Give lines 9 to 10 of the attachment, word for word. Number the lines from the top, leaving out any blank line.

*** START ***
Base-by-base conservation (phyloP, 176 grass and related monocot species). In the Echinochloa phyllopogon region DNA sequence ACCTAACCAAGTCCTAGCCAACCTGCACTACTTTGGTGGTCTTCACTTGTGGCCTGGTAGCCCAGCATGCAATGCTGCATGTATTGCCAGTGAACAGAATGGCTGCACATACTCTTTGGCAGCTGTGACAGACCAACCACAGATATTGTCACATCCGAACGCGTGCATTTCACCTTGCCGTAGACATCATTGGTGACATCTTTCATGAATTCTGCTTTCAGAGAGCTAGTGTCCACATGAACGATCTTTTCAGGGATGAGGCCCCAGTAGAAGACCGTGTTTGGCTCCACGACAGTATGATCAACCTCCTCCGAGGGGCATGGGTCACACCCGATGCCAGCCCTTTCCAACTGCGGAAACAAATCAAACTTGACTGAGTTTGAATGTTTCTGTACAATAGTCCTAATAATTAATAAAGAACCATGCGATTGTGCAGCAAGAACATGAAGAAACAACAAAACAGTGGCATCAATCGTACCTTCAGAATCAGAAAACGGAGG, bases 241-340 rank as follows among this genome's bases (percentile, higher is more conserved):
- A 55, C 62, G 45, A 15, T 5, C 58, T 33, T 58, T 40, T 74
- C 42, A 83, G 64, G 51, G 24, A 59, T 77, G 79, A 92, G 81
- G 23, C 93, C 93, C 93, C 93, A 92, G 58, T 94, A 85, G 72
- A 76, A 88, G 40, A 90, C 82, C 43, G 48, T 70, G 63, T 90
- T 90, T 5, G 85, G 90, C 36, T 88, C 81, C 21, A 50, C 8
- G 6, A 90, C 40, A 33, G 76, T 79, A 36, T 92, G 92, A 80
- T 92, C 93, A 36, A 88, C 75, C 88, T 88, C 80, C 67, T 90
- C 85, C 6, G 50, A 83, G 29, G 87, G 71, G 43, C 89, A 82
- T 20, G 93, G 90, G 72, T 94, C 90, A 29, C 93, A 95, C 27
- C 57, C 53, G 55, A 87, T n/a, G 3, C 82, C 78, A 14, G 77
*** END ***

- C 85, C 6, G 50, A 83, G 29, G 87, G 71, G 43, C 89, A 82
- T 20, G 93, G 90, G 72, T 94, C 90, A 29, C 93, A 95, C 27